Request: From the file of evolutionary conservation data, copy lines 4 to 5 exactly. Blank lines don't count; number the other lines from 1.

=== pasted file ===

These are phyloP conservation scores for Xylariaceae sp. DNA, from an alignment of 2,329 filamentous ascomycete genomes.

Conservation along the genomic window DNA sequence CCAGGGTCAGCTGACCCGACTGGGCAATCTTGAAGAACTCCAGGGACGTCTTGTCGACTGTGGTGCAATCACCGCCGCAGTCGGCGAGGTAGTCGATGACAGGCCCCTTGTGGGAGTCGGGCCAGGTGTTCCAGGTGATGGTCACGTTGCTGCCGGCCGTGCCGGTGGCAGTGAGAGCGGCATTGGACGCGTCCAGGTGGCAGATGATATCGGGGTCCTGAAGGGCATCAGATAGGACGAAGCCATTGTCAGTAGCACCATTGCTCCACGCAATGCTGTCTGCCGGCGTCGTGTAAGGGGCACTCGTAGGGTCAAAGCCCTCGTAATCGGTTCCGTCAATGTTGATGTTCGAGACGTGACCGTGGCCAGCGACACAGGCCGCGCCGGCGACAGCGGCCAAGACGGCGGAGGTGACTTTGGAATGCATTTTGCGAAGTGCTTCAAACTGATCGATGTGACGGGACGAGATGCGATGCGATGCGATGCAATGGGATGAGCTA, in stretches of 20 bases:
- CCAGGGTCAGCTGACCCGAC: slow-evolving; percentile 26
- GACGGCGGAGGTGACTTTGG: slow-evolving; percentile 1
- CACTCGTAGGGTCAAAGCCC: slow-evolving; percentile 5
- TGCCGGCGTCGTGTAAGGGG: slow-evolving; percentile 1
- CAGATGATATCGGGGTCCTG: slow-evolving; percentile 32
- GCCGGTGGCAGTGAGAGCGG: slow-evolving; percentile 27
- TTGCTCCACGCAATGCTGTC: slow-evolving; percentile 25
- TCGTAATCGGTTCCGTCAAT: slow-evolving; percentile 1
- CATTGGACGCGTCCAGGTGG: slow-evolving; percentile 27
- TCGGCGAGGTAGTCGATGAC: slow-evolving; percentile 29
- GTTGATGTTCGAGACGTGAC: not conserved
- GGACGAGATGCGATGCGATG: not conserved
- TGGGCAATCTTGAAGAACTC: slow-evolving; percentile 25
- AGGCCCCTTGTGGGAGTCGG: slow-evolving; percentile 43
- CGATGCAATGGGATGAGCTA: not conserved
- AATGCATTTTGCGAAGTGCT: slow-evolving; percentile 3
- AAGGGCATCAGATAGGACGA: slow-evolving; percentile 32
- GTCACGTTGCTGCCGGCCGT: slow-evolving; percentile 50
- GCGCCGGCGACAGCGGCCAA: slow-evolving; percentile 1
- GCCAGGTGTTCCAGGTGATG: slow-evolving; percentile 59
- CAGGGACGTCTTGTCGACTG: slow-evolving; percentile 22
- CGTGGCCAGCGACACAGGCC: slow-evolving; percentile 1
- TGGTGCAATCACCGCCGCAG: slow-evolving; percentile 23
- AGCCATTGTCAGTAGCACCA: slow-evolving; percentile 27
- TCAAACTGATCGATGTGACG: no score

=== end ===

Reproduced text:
- GACGGCGGAGGTGACTTTGG: slow-evolving; percentile 1
- CACTCGTAGGGTCAAAGCCC: slow-evolving; percentile 5